O’Donnell’s Dubious Academic History
Senate candidate Christine O'Donnell has a history of embellishing her educational history.
When Christine O’Donnell first became a prominent candidate in Delaware, one tidbit of information that emerged about her was that she had fudged her education record. Specifically, she claimed to have graduated from Fairleigh Dickinson University in 1993. However, it ended up she was one course short and actually finished her degree just this year (17 years later, O’Donnell earns degree). There was also some question over whether she claimed to be pursuing a masters degree at Princeton, when in fact she had only audited an undergraduate course.*
Now, being one elective short of a degree is different than simply making up a bio line. Still, before one can claim to be a college graduate one has to complete all the degree requirements. Therefore, to present oneself as having a degree that one did not actually earn is problematic—especially since it appears likely that she told employers that she was a college graduate.*
However, the game-playing with her education history is not limited to the above. Earlier in the week, several reporters looked at O’Donnell’s LinkedIn profile (which is now gone) and found the following (screen cap courtesy of Patterico):
Ends up that O’Donnell took a class from something called The Phoenix Institute which happened to rent space at Oxford (source). It also ends up that she was once a fellow at the Claremont Institute, which is in Claremont, California, but that has no affiliation with the Claremont Graduate University or any of the other Claremont Colleges. As such, the education entries that O’Donnell had on her LinkedIn profile were utterly fraudulent.
I would note, too, that when one scrolled down, the years for her FDU degree were listed at 1989-1993, when in fact (as noted above) she didn’t complete said degree until 2010 (I meant to screencap all of this yesterday, and indeed to write this post, but didn’t have time).
As has been noted on this blog on several occasions, a college education and the institution from which said education was received, is a very important signaling device in our economy and society. As such, presenting oneself as having degrees one does not have or pretending to have studied at places where one did not study (especially prominent places in the upper echelons of elite higher education) is highly problematic. It amounts to brazen misrepresentation and calls one’s character rather seriously into question.
On the one hand, because I work in higher education perhaps I am more sensitive to such fraud given that not only do I see students working hard on a daily basis (and year after year) to legitimately earn their degrees, but also exist in a culture where status is very much determined by one’s degrees and the schools one attended. On the other, the fact of the matter is that in all professional fields, degrees matter. There is no doubt that in business the schools one attended, the degrees one received, and the length of time it took to accomplish those goals matter quite a bit.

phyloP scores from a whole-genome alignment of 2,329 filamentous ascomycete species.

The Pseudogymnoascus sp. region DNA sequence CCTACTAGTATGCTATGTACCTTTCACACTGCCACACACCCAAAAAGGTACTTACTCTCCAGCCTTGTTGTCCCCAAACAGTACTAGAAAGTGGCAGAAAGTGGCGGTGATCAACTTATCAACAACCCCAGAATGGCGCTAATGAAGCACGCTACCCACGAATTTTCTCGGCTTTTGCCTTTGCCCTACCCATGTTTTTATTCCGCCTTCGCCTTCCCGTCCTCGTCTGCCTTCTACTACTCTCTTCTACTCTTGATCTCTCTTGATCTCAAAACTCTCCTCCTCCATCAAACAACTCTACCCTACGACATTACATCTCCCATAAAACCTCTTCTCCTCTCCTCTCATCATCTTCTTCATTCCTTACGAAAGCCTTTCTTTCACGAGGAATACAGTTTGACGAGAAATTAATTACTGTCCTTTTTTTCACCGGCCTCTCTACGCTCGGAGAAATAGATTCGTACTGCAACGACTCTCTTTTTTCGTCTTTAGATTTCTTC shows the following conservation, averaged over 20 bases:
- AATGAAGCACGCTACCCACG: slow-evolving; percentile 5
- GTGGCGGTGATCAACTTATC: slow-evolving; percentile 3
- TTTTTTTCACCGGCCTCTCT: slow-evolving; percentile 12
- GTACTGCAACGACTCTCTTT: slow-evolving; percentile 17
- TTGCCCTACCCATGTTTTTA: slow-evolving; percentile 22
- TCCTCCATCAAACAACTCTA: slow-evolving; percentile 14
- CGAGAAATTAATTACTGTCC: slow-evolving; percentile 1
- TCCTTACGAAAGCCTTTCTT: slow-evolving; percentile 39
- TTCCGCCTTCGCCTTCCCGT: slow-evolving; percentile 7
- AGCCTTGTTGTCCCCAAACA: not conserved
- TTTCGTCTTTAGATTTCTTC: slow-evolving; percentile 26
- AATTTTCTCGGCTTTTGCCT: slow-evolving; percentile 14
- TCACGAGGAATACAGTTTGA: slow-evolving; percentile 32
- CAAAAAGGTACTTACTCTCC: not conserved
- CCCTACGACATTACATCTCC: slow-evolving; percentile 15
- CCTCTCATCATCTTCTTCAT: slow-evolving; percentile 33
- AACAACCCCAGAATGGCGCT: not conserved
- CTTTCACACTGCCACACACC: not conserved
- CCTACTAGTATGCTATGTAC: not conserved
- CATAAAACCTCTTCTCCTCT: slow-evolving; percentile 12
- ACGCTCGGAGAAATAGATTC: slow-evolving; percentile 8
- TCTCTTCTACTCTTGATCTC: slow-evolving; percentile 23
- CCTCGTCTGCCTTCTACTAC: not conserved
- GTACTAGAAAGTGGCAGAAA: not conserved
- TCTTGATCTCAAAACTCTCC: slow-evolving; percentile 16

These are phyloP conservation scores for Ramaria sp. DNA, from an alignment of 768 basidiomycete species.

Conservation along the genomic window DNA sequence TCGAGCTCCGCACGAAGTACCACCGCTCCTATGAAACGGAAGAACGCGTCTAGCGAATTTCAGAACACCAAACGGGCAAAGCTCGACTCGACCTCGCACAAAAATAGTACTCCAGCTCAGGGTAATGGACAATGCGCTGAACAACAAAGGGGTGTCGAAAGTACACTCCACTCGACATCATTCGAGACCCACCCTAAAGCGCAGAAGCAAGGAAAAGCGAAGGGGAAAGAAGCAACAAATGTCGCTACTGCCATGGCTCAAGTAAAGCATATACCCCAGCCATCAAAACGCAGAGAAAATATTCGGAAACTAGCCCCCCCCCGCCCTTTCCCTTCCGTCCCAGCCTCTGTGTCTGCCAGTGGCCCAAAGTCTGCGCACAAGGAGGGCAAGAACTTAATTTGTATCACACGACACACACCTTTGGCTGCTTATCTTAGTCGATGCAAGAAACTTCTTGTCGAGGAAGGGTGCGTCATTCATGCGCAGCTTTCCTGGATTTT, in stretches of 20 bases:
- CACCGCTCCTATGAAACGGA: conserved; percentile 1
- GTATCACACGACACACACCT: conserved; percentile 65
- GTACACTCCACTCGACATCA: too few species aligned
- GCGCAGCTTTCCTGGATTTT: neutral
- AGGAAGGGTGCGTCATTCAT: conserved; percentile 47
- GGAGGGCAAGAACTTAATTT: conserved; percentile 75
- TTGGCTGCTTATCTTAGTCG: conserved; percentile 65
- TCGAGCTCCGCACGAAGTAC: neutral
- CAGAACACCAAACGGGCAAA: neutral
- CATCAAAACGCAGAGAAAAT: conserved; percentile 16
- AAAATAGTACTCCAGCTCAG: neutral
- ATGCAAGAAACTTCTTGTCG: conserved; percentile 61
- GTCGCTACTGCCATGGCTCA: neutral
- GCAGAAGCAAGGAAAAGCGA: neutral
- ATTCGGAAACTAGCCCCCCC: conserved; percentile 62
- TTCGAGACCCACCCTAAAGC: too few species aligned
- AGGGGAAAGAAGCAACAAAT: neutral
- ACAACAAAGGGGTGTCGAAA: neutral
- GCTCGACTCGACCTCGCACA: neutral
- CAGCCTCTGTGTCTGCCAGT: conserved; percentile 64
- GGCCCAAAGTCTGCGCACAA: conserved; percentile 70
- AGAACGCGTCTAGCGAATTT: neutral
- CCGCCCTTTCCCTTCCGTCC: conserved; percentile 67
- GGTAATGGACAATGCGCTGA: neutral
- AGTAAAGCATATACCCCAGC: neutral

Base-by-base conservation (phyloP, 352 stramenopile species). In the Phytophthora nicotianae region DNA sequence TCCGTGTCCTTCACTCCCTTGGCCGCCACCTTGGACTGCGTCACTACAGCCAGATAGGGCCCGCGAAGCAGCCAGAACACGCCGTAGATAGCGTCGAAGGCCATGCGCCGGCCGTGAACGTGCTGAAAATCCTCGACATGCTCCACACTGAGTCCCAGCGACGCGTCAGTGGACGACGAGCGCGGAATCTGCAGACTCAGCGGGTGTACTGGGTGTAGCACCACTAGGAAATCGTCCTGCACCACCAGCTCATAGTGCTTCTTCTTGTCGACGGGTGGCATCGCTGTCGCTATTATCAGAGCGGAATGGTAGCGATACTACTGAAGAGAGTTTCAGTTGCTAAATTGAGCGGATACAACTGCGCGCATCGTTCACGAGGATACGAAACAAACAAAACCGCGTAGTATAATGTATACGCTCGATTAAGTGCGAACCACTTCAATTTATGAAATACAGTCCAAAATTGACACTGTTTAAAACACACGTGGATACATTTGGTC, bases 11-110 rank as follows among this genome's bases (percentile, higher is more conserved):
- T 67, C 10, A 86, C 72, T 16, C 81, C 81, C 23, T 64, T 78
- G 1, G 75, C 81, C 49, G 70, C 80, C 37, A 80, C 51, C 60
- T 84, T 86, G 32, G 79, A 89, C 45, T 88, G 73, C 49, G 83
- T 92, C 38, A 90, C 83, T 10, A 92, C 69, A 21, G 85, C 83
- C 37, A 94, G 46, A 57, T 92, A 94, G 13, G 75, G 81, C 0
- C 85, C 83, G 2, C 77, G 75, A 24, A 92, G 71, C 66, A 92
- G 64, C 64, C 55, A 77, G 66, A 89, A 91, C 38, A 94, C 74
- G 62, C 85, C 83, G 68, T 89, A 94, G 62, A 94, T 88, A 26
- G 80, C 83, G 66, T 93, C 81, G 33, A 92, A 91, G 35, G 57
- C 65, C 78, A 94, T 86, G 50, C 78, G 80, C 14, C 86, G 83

Such moves also call into question the intelligence of the person making such claims: it isn’t as if in the electronic age such claims aren’t easy to check—especially when one lies on a social media site, and not just in a stack of papers only a handful of people will see. Further, there are plenty of examples of people getting burned for such behavior. The mind immediately turns to several high profile coaches who found themselves out of jobs because of resume enhancement. For example, George O’Leary lost his dream job at Notre Dame back in 2001 over such falsehoods: O’Leary out at Notre Dame after one week.
Ben Domench provides a rather anemic defense of O’Donnell at RedState: Let’s Attack Christine O’Donnell’s LinkedIn Page! I find Domench’s defense especially problematic, given his past problems with the accurate handling of information (to put it politely).***
Meanwhile, O’Donnell claims that she did not set up the LinkedIN profile: Christine O’Donnell Says She ‘Never’ Posted LinkedIn Profile That Has Wrong Education Info. However, it seems rather odd that someone went out of their way to put such a profile up (as O’Donnell claims not only not to have put it up herself, but also that she did not authorize anyone to put it up). Still, it is possible. Greg Sargent has more on this here: LinkedIn responds to O’Donnell. O’Donnell’s credibility here is strained because of her prior record of embellishing her educational history.
*Apparently in her lawsuit against ISI she claimed that the company prevented her from pursuing a master’s degree at Princeton. See the Weekly Standard: Citing “Mental Anguish,” Christine O’Donnell Sought $6.9 Million in Gender Discrimination Lawsuit Against Conservative Group. That claim, which clearly was a radical exaggeration, is made worse by the fact that at the time it was made, O’Donnell did not have a bachelor’s degree—something masters programs like one to have.
**I base this surmise on the fact that she made public claims that she was a graduate of FDU, including during previous campaigns. If she made such claims to the public, it seems reasonable to assume that she presented herself as having a degree to employers as well. Further, one of the purposes of LinkIn is to serve as an online resume that potential employers can review. Setting her FDU dates as 1989-1993 suggests rather strongly that she earned her degree in 1993.
***Would would like to think that losing a job over plagiarism would lead one to be a bit more conscious of the significance of being as accurate as possible with written information in particular. However, it would appear that partisanship trumps that factor here.